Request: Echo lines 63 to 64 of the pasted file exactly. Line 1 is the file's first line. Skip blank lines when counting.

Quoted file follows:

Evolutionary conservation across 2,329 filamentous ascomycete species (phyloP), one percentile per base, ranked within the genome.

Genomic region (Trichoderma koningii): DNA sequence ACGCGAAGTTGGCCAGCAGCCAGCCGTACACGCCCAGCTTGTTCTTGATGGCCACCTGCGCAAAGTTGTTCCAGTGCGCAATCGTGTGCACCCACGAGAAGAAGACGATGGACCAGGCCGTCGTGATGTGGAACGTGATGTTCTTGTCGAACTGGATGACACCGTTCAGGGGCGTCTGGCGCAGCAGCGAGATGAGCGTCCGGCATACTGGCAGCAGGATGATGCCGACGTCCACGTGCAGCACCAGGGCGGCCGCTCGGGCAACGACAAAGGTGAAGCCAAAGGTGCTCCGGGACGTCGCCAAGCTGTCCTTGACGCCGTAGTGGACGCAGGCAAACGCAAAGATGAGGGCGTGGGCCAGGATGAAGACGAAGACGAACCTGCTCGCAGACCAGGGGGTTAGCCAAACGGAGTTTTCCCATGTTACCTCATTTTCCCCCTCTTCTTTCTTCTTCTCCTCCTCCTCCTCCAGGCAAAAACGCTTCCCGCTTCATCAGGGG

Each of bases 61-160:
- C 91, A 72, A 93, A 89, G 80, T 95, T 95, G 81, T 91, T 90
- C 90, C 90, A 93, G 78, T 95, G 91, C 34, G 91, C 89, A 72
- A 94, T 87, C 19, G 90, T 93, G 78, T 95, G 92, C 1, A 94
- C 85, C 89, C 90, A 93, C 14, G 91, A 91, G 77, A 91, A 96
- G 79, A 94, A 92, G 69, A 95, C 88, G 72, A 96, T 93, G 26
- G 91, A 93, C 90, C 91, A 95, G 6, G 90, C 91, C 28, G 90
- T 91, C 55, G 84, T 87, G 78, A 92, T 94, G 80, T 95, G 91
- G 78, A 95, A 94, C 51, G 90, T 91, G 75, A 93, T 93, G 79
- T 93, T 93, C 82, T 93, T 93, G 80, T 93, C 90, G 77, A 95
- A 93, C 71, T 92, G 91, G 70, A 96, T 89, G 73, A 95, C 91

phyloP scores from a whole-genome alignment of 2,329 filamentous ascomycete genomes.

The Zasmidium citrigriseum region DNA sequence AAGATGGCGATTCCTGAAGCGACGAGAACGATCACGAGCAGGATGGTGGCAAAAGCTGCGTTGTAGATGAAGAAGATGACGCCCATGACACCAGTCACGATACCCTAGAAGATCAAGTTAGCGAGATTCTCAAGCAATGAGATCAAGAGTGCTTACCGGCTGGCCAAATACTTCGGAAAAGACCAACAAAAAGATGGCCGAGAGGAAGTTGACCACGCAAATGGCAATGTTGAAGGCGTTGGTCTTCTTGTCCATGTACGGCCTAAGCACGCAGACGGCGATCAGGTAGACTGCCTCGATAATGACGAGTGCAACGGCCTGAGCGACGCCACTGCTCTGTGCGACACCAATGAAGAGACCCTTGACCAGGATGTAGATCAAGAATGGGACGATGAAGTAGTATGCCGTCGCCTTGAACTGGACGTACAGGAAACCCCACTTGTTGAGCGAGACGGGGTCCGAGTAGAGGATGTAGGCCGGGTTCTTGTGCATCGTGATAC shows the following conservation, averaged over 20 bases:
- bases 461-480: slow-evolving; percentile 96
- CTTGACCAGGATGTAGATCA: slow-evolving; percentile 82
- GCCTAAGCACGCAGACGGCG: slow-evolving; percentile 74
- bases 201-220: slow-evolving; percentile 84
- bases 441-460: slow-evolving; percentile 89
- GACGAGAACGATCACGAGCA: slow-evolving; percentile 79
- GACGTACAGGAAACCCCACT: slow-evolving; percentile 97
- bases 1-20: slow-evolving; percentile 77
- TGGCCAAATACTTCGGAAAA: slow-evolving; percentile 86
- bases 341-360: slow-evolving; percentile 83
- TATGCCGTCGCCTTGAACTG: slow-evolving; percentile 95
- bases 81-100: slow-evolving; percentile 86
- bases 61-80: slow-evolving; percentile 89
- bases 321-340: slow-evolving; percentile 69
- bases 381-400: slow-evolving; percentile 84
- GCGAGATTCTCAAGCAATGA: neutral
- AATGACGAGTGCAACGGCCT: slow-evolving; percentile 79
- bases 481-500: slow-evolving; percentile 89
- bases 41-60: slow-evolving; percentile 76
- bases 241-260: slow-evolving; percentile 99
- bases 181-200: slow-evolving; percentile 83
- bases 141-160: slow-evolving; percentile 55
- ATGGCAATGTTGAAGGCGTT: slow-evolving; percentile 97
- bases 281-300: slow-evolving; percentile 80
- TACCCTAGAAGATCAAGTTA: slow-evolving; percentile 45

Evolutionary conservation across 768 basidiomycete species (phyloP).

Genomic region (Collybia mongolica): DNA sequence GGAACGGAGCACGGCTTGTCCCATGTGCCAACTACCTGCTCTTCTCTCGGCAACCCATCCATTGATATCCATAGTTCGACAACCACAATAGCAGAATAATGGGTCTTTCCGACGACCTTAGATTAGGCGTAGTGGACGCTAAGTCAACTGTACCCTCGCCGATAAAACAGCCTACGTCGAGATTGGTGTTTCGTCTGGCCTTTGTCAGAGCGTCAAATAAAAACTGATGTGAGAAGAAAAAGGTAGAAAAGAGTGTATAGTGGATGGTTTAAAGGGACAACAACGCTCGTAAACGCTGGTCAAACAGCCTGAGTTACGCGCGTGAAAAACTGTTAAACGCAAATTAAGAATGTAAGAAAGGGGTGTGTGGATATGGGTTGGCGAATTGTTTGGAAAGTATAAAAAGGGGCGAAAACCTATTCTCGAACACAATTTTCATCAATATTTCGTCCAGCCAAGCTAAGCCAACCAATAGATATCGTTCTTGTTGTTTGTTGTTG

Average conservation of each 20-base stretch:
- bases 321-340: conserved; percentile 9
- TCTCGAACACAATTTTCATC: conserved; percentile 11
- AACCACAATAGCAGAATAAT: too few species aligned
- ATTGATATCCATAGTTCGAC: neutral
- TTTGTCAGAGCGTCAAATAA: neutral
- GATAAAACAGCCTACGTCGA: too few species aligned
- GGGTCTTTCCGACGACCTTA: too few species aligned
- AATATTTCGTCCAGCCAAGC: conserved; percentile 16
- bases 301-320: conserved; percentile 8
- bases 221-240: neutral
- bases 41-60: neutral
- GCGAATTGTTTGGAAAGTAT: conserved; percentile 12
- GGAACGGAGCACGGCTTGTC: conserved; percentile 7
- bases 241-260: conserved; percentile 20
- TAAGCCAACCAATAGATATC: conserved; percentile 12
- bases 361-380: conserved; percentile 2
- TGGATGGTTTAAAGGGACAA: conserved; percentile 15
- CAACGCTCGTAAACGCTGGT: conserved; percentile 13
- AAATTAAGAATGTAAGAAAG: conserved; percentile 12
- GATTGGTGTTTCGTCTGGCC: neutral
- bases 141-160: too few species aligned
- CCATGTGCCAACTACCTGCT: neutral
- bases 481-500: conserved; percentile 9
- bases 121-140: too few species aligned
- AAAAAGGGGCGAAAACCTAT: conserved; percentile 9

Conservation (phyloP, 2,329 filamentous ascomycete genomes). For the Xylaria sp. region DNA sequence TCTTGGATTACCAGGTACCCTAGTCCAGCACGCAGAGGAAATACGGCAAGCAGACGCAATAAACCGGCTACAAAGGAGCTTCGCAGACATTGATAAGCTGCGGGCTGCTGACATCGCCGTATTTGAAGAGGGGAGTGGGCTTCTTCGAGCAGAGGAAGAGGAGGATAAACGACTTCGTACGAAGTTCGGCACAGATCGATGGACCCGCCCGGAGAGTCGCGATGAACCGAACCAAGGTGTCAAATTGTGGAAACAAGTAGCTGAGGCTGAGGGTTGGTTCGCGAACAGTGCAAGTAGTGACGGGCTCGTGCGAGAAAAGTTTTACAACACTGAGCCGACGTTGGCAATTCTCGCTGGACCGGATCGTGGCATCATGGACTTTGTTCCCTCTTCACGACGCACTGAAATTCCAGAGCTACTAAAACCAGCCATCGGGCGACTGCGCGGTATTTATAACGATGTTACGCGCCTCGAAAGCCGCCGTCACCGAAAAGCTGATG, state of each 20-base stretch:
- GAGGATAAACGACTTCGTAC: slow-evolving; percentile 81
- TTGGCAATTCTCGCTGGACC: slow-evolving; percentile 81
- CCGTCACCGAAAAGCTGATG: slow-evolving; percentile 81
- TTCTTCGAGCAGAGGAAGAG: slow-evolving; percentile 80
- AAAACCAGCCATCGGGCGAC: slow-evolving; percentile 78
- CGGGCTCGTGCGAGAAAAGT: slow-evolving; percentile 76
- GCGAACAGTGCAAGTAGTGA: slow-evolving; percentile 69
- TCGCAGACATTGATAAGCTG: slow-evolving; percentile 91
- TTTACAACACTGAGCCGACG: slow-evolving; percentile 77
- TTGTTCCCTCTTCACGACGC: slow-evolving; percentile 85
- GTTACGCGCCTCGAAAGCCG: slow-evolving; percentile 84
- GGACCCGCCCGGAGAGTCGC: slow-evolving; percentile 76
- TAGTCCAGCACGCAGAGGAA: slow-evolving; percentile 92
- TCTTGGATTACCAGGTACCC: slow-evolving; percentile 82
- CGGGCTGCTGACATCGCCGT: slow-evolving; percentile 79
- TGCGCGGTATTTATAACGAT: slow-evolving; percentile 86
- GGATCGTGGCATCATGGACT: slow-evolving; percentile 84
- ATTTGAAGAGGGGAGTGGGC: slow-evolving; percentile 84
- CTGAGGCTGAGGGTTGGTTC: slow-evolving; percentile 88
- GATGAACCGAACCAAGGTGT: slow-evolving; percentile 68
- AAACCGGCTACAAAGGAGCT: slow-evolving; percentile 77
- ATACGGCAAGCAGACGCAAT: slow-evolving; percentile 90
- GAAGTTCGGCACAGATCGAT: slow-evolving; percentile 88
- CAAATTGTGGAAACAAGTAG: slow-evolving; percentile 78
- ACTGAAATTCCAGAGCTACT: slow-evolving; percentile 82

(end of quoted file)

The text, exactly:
- GATTGGTGTTTCGTCTGGCC: neutral
- bases 141-160: too few species aligned